Because she has such an open, guileless face, people assume that Summer is the picture of perfect innocence. They should try living with her for a week. A few days ago, I needed some last minute, close to professional quality photos of her – and she did not want to cooperate. I set up a backdrop and lights, pulled out her grooming set … and she decided that was the perfect time to play “Catch Me If You Can!” She ran down the stairs as I followed her, dodged me and ran back upstairs, only to dodge me again – about five or six times! She finally calmed down and became her usual, compliant self, but not before I’d had a serious workout.
Cats only do what you want when it suits them, and it is up to us humans to figure out how to work around their whims. Attempts to control them are futile. I think every feline-populated household has been faced with the kitchen counter dilemma: the cats want up there, and you want to keep them off. Your best efforts to have things your way are usually only partly successful: the cat learns not to jump on the kitchen counter, when you are not there. The rest of the time, that counter is open game. If you’ve banned your cat from being on the counter and think he’s behaving, I’d be willing to bet that if you installed a cat cam, you’d see the truth. Summer doesn’t even wait for my fiancé to leave the kitchen. He just needs to turn his back on her, and with a silent stealth that has earned her the title of “ninja,” she hops right up.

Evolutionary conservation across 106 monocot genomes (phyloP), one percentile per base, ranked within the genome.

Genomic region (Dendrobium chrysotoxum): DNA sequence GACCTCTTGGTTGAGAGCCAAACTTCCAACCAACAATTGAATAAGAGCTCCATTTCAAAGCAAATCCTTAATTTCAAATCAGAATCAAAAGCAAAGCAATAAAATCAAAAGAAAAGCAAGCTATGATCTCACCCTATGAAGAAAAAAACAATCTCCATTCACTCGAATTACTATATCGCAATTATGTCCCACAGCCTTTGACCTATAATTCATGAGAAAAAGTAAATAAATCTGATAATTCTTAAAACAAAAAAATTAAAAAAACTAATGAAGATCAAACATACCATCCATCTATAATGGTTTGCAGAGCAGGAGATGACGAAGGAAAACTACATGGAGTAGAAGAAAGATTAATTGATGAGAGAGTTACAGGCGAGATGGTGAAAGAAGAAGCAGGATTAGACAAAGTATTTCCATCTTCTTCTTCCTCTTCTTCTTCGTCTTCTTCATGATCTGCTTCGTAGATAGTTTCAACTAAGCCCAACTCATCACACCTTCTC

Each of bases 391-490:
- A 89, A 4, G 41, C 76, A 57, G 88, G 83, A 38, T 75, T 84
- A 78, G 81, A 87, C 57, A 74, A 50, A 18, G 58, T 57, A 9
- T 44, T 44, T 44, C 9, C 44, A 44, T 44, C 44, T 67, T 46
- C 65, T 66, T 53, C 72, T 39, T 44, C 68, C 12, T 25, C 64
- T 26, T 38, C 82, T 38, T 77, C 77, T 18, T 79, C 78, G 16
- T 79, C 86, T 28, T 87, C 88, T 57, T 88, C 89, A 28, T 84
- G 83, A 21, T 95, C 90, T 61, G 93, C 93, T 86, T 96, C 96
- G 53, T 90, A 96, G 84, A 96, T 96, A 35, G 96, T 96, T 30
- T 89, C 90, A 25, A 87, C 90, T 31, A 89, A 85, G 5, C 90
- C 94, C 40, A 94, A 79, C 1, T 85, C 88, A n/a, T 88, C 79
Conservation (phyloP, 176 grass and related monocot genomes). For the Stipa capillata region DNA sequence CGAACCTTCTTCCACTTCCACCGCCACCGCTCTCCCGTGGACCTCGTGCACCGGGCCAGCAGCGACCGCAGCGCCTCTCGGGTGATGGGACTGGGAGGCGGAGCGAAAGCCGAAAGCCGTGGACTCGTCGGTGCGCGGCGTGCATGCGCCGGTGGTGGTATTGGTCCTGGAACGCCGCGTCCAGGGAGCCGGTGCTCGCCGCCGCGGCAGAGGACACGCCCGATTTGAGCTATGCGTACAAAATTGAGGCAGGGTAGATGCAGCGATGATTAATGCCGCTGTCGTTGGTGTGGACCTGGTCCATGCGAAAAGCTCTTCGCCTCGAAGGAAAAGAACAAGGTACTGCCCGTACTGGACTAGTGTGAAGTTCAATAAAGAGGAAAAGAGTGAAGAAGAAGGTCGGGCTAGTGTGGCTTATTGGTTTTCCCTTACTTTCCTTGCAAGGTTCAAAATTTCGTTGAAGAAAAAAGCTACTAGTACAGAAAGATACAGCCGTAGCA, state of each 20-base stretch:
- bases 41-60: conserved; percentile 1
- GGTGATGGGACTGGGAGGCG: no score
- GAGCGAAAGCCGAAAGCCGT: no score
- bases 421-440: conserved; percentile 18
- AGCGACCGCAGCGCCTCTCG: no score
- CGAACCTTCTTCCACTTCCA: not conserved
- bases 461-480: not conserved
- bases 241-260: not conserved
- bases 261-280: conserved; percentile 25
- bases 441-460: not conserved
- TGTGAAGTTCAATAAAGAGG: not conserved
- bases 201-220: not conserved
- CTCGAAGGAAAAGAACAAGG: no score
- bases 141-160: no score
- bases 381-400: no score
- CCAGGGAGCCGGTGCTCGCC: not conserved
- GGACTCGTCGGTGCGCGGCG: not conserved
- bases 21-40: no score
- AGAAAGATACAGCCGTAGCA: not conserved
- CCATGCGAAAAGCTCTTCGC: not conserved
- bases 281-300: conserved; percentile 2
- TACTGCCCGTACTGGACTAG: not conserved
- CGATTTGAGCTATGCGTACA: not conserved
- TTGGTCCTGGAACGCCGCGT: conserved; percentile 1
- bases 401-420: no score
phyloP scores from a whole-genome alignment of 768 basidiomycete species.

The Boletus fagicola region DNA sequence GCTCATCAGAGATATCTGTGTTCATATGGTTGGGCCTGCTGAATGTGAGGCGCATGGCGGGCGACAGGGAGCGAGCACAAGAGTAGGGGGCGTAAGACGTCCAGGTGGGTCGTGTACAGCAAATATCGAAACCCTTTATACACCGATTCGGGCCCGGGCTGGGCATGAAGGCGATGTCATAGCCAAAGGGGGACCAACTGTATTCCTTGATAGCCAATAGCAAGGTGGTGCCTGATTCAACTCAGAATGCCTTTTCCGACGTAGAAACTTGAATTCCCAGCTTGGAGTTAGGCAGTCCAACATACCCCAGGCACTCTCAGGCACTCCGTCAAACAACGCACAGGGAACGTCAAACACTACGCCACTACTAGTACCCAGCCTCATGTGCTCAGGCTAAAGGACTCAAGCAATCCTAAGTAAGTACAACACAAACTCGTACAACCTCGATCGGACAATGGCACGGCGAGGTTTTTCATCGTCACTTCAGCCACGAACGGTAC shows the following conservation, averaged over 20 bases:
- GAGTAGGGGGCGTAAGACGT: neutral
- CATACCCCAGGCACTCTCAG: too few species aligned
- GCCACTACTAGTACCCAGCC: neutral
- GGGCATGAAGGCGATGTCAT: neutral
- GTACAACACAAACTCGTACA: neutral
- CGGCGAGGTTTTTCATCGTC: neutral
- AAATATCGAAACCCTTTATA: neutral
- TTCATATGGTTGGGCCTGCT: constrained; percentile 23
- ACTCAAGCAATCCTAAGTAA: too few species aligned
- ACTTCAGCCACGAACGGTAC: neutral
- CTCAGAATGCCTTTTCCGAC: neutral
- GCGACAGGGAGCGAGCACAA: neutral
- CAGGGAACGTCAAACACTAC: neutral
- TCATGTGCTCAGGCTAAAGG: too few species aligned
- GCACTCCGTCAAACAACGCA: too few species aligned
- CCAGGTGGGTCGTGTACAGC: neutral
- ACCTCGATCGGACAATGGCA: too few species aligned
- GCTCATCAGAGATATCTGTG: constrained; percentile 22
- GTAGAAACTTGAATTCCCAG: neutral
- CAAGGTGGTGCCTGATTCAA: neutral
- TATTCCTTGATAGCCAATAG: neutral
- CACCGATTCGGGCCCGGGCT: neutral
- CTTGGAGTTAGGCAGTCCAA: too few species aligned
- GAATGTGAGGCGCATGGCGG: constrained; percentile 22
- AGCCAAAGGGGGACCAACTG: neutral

Even the smallest details aren’t missed by Summer’s devilish side. The last time we came back from a cat show, I must have dropped some treats in the pocket of her carrier, because she spent the rest of the week hovering over it and digging into that pocket, pulling out everything she could get her paws on. Usually, I leave the carrier out but I finally had to put it somewhere she couldn’t reach, just to get some peace and quiet.
Most of the time Summer is the most well behaved kitty, but when I least expect it, she turns around and does something naughty or mischievous to prove that she’s not the flawless little critter she appears to be. It reminds me that, like any cat, she’s willful, stubborn and has her own agenda. And even then, she can be adorable. After my frustrating attempts to photograph her, I took a break to get some work done at the computer. I was there for quite a long while when I heard a noise. It was Summer, dragging over one of her cat show toys to remind me it had been a while since we had a play session. Yes, she found the toy in the pocket of her carrier. And of course I played with her. Which just shows that being less than perfect sometimes pays off.
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